Young, hot exoplanet takes title for longest year

Planet GU Psc b sits 2,000 times farther from its star than Earth sits from the sun

FAR, FAR AWAY  The planet GU Psc b orbits its distant star GU Psc in this artist's view.

Lucas Granito, Observatoire du Mont-Mégantic

Nearly 156 light-years from Earth, the planet GU Psc b likes to keep its distance — at least from its sun. The planet orbits 2,000 times farther from its cool, red star than Earth does around the sun, making it possibly the longest planetary orbit known.

One year on GU Psc b, which sits in the constellation Pisces, lasts nearly 163,000 Earth years.

Astronomers spotted the planet as a speck of infrared light following its sun across the sky, as described in the May 20 Astrophysical Journal. The planet glows in infrared because it’s young — just 100 million years old — and still cooling.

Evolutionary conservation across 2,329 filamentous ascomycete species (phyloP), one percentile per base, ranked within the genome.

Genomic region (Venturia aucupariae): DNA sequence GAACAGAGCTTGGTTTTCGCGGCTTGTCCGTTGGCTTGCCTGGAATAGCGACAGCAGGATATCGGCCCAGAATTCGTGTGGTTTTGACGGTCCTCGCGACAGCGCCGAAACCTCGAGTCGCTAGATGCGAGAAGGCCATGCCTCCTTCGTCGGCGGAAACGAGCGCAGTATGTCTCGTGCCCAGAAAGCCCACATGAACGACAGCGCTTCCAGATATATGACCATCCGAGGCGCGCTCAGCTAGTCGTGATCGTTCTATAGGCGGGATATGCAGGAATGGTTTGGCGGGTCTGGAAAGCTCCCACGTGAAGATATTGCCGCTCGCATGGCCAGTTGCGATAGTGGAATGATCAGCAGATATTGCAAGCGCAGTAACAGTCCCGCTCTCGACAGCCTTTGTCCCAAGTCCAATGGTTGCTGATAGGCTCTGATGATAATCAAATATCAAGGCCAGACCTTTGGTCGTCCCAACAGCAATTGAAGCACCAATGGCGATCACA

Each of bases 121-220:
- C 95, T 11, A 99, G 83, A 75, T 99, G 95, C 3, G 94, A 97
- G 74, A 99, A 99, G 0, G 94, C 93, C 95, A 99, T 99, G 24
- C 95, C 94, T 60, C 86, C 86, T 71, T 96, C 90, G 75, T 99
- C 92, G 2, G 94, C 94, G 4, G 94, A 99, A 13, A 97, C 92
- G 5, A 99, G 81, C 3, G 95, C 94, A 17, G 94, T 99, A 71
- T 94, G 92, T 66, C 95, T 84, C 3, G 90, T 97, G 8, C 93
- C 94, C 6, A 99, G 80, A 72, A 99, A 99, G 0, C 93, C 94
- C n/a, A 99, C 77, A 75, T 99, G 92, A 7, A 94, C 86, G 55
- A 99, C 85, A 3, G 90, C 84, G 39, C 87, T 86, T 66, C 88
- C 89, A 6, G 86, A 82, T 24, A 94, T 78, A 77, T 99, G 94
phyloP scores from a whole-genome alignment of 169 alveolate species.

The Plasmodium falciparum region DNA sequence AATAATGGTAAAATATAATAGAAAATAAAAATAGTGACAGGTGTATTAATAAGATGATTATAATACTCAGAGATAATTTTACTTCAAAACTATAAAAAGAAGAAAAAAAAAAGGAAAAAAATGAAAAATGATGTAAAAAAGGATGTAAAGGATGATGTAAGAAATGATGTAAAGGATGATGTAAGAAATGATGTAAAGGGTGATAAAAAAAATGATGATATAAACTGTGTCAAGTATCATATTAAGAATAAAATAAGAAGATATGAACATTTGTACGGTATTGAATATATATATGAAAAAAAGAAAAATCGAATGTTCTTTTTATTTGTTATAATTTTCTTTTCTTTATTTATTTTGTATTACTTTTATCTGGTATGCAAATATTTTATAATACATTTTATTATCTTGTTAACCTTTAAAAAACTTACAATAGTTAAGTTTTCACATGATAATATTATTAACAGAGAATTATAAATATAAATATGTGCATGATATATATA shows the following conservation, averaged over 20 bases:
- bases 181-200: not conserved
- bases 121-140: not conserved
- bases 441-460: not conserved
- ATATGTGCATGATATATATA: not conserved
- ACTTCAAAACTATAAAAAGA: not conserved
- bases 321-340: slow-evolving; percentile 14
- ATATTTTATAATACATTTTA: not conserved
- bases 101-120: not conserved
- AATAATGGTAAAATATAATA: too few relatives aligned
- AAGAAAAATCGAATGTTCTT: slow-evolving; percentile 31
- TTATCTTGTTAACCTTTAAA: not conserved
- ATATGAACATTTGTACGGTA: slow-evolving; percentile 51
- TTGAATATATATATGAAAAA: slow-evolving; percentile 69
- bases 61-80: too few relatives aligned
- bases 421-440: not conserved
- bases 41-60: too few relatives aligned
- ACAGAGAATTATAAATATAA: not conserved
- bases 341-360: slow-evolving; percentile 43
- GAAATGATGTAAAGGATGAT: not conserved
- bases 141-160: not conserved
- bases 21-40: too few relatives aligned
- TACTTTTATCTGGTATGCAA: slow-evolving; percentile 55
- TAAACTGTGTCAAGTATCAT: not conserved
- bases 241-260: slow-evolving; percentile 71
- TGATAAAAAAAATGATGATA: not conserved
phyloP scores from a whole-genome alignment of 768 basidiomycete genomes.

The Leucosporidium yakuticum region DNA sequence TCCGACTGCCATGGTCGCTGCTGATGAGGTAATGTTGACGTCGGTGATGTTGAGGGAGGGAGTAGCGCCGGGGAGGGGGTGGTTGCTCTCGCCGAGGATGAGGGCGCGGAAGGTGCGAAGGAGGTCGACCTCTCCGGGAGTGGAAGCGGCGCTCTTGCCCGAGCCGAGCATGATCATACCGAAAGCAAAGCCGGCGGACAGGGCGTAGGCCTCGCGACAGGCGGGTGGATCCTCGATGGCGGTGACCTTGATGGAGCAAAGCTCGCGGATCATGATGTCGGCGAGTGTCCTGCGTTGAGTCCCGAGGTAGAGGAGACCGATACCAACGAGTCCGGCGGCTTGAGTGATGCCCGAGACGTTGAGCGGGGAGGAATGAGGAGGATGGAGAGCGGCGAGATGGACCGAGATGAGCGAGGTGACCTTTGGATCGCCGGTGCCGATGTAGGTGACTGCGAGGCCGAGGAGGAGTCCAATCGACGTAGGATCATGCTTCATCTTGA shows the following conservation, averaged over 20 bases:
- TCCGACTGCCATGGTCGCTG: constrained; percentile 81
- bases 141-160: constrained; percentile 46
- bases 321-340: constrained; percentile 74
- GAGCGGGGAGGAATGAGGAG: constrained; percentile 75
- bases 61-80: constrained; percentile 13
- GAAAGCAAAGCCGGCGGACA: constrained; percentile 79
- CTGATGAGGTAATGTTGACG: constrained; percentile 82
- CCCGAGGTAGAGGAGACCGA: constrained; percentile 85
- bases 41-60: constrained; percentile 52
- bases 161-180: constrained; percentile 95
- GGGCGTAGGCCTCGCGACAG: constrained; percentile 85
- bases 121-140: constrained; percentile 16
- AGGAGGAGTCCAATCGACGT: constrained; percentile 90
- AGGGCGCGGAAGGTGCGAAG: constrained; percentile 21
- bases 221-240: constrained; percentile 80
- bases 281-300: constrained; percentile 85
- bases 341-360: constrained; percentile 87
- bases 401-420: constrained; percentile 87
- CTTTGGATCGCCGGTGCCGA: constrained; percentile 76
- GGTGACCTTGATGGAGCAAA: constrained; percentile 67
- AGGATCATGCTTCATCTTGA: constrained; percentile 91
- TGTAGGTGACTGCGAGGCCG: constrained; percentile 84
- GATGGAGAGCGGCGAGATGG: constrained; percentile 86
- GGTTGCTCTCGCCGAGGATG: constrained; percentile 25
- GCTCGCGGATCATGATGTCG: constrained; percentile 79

The escaping heat warms the planet to roughly 800º Celsius. Based on its age and brightness, astronomers estimate that the body is nine to 13 times as massive as Jupiter. While the star’s companion is most likely a very massive planet, there’s a chance it may actually be a very dim, lightweight star.

Christopher Crockett is an Associate News Editor. He was formerly the astronomy writer from 2014 to 2017, and he has a Ph.D. in astronomy from the University of California, Los Angeles.

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